“Alive with the magic of pictures and the mysteries of silence… an uncommonly grownup film about children, communication, connection and memory.” – The Hollywood Reporter
Ben and Rose are children from two different times, more alike than they know, and both longing for lives beyond the ordinary. Rose (Millicent Simmonds) lives in 1927 Hoboken, a lonely deaf girl who finds escapism in the glamour of silent movies and an obsession with an actress (Julianne Moore) whose life she chronicles in a scrapbook.
Ben (Oakes Fegley) is a kid from a dead-end town in 1977 Minnesota who wants nothing more than to learn about his absent father – then his life is stained by yet more tragedy when he loses his mother (Michelle Williams) in a car crash, and is struck deaf by a freak lightning bolt.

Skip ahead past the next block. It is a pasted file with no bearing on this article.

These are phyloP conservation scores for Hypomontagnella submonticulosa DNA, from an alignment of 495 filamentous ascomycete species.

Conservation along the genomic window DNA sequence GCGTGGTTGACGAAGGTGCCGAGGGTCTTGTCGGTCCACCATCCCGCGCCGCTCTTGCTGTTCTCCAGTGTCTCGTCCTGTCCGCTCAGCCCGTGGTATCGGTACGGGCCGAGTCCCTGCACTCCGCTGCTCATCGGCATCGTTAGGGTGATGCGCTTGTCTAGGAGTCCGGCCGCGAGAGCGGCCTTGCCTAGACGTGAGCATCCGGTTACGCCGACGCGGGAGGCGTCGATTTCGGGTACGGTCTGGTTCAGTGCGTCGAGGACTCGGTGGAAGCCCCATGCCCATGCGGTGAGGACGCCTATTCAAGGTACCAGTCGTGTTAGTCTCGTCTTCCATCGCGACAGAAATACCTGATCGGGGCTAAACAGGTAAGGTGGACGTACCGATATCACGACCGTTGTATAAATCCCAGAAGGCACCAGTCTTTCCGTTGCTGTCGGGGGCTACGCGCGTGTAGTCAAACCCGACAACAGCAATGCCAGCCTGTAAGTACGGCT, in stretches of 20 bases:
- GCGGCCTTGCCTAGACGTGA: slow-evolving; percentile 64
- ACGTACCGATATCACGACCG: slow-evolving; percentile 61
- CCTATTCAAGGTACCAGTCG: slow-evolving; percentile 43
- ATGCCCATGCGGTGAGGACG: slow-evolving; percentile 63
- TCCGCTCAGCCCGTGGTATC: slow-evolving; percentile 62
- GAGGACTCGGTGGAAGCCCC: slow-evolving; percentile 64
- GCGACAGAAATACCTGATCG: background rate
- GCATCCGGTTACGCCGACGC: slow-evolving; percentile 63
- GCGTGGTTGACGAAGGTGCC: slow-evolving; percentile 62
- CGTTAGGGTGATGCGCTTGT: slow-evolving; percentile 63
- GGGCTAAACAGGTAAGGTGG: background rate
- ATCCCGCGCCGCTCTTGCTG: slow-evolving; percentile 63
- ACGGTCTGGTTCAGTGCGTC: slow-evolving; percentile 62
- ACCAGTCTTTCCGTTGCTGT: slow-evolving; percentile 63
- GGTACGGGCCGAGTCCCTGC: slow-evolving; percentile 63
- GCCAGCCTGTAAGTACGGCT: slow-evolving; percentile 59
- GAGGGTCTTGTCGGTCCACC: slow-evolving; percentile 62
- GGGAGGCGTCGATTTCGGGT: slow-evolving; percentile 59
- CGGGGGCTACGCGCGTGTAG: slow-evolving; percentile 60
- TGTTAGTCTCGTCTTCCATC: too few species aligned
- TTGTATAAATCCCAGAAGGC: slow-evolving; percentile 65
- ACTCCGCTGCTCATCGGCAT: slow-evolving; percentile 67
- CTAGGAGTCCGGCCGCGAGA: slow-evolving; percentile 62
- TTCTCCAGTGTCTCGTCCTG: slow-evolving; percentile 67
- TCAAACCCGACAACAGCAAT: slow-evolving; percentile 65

When Ben discovers a perplexing clue to his father’s identity, and Rose learns her heroine is set to perform on Broadway, they both strike out for the thrilling bright lights of New York City’s concrete jungle – 50 years apart, of course –on epic quests to find the thing they’re lacking.
Based on a novel by Brian Selznick (The Invention of Hugo Cabret), Todd Haynes brings the story of these cosmically connected children to life through two captivating, interlocking narratives.